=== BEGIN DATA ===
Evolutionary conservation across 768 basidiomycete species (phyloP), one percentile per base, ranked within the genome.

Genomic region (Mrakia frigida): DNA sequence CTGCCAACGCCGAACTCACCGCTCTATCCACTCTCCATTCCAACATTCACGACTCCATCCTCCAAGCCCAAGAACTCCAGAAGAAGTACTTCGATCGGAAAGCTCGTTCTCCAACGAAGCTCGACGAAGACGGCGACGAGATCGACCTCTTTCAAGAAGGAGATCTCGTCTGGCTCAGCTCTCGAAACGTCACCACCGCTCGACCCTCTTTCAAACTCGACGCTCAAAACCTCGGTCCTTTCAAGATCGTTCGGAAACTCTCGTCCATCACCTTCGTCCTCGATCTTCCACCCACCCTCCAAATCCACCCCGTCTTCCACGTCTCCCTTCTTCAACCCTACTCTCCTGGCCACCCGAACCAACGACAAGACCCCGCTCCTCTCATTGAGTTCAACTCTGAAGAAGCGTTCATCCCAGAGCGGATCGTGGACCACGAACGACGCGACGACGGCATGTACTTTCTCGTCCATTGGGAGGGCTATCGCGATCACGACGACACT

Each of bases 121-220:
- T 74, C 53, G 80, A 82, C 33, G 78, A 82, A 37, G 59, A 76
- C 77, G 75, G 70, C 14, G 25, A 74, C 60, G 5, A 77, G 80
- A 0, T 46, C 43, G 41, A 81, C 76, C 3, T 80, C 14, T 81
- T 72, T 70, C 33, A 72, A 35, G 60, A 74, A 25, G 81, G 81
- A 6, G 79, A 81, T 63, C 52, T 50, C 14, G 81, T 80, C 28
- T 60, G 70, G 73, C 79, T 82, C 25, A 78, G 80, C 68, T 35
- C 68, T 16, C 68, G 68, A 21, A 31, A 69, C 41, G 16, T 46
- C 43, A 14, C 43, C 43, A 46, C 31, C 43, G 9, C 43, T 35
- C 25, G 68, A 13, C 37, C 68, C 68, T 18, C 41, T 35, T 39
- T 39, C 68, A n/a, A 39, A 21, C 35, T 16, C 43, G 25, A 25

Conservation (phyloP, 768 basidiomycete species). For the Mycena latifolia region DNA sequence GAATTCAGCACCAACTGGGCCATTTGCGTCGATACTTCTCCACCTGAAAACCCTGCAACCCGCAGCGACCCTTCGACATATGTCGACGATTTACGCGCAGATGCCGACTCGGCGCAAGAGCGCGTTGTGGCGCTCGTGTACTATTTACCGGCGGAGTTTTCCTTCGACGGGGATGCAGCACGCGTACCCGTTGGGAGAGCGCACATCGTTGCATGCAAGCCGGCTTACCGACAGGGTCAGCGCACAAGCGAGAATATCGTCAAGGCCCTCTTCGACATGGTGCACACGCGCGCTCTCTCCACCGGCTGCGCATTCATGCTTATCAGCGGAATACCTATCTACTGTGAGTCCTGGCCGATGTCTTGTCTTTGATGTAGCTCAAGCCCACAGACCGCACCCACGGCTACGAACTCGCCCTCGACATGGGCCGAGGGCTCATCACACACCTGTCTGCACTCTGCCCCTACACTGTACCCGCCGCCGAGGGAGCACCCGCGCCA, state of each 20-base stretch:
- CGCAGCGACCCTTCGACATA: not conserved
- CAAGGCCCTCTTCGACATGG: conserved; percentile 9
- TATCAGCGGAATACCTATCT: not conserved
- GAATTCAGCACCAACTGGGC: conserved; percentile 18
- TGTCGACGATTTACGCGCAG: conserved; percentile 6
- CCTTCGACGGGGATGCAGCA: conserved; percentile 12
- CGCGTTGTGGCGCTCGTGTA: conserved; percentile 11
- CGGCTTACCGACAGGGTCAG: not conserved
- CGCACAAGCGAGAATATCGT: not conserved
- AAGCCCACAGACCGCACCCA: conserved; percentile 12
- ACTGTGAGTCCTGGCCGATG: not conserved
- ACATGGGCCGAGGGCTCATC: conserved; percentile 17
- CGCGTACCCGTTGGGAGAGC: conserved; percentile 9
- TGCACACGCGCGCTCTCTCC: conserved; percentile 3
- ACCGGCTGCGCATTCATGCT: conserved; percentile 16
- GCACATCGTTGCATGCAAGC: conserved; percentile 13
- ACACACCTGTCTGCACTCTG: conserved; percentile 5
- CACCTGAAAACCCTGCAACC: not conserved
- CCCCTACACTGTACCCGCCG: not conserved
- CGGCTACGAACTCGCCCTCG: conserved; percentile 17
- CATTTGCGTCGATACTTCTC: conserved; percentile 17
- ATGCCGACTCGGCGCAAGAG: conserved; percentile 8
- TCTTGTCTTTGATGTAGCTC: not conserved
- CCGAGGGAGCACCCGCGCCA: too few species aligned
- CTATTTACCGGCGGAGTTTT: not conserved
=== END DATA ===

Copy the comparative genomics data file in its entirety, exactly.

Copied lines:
Evolutionary conservation across 768 basidiomycete species (phyloP), one percentile per base, ranked within the genome.

Genomic region (Mrakia frigida): DNA sequence CTGCCAACGCCGAACTCACCGCTCTATCCACTCTCCATTCCAACATTCACGACTCCATCCTCCAAGCCCAAGAACTCCAGAAGAAGTACTTCGATCGGAAAGCTCGTTCTCCAACGAAGCTCGACGAAGACGGCGACGAGATCGACCTCTTTCAAGAAGGAGATCTCGTCTGGCTCAGCTCTCGAAACGTCACCACCGCTCGACCCTCTTTCAAACTCGACGCTCAAAACCTCGGTCCTTTCAAGATCGTTCGGAAACTCTCGTCCATCACCTTCGTCCTCGATCTTCCACCCACCCTCCAAATCCACCCCGTCTTCCACGTCTCCCTTCTTCAACCCTACTCTCCTGGCCACCCGAACCAACGACAAGACCCCGCTCCTCTCATTGAGTTCAACTCTGAAGAAGCGTTCATCCCAGAGCGGATCGTGGACCACGAACGACGCGACGACGGCATGTACTTTCTCGTCCATTGGGAGGGCTATCGCGATCACGACGACACT

Each of bases 121-220:
- T 74, C 53, G 80, A 82, C 33, G 78, A 82, A 37, G 59, A 76
- C 77, G 75, G 70, C 14, G 25, A 74, C 60, G 5, A 77, G 80
- A 0, T 46, C 43, G 41, A 81, C 76, C 3, T 80, C 14, T 81
- T 72, T 70, C 33, A 72, A 35, G 60, A 74, A 25, G 81, G 81
- A 6, G 79, A 81, T 63, C 52, T 50, C 14, G 81, T 80, C 28
- T 60, G 70, G 73, C 79, T 82, C 25, A 78, G 80, C 68, T 35
- C 68, T 16, C 68, G 68, A 21, A 31, A 69, C 41, G 16, T 46
- C 43, A 14, C 43, C 43, A 46, C 31, C 43, G 9, C 43, T 35
- C 25, G 68, A 13, C 37, C 68, C 68, T 18, C 41, T 35, T 39
- T 39, C 68, A n/a, A 39, A 21, C 35, T 16, C 43, G 25, A 25

Conservation (phyloP, 768 basidiomycete species). For the Mycena latifolia region DNA sequence GAATTCAGCACCAACTGGGCCATTTGCGTCGATACTTCTCCACCTGAAAACCCTGCAACCCGCAGCGACCCTTCGACATATGTCGACGATTTACGCGCAGATGCCGACTCGGCGCAAGAGCGCGTTGTGGCGCTCGTGTACTATTTACCGGCGGAGTTTTCCTTCGACGGGGATGCAGCACGCGTACCCGTTGGGAGAGCGCACATCGTTGCATGCAAGCCGGCTTACCGACAGGGTCAGCGCACAAGCGAGAATATCGTCAAGGCCCTCTTCGACATGGTGCACACGCGCGCTCTCTCCACCGGCTGCGCATTCATGCTTATCAGCGGAATACCTATCTACTGTGAGTCCTGGCCGATGTCTTGTCTTTGATGTAGCTCAAGCCCACAGACCGCACCCACGGCTACGAACTCGCCCTCGACATGGGCCGAGGGCTCATCACACACCTGTCTGCACTCTGCCCCTACACTGTACCCGCCGCCGAGGGAGCACCCGCGCCA, state of each 20-base stretch:
- CGCAGCGACCCTTCGACATA: not conserved
- CAAGGCCCTCTTCGACATGG: conserved; percentile 9
- TATCAGCGGAATACCTATCT: not conserved
- GAATTCAGCACCAACTGGGC: conserved; percentile 18
- TGTCGACGATTTACGCGCAG: conserved; percentile 6
- CCTTCGACGGGGATGCAGCA: conserved; percentile 12
- CGCGTTGTGGCGCTCGTGTA: conserved; percentile 11
- CGGCTTACCGACAGGGTCAG: not conserved
- CGCACAAGCGAGAATATCGT: not conserved
- AAGCCCACAGACCGCACCCA: conserved; percentile 12
- ACTGTGAGTCCTGGCCGATG: not conserved
- ACATGGGCCGAGGGCTCATC: conserved; percentile 17
- CGCGTACCCGTTGGGAGAGC: conserved; percentile 9
- TGCACACGCGCGCTCTCTCC: conserved; percentile 3
- ACCGGCTGCGCATTCATGCT: conserved; percentile 16
- GCACATCGTTGCATGCAAGC: conserved; percentile 13
- ACACACCTGTCTGCACTCTG: conserved; percentile 5
- CACCTGAAAACCCTGCAACC: not conserved
- CCCCTACACTGTACCCGCCG: not conserved
- CGGCTACGAACTCGCCCTCG: conserved; percentile 17
- CATTTGCGTCGATACTTCTC: conserved; percentile 17
- ATGCCGACTCGGCGCAAGAG: conserved; percentile 8
- TCTTGTCTTTGATGTAGCTC: not conserved
- CCGAGGGAGCACCCGCGCCA: too few species aligned
- CTATTTACCGGCGGAGTTTT: not conserved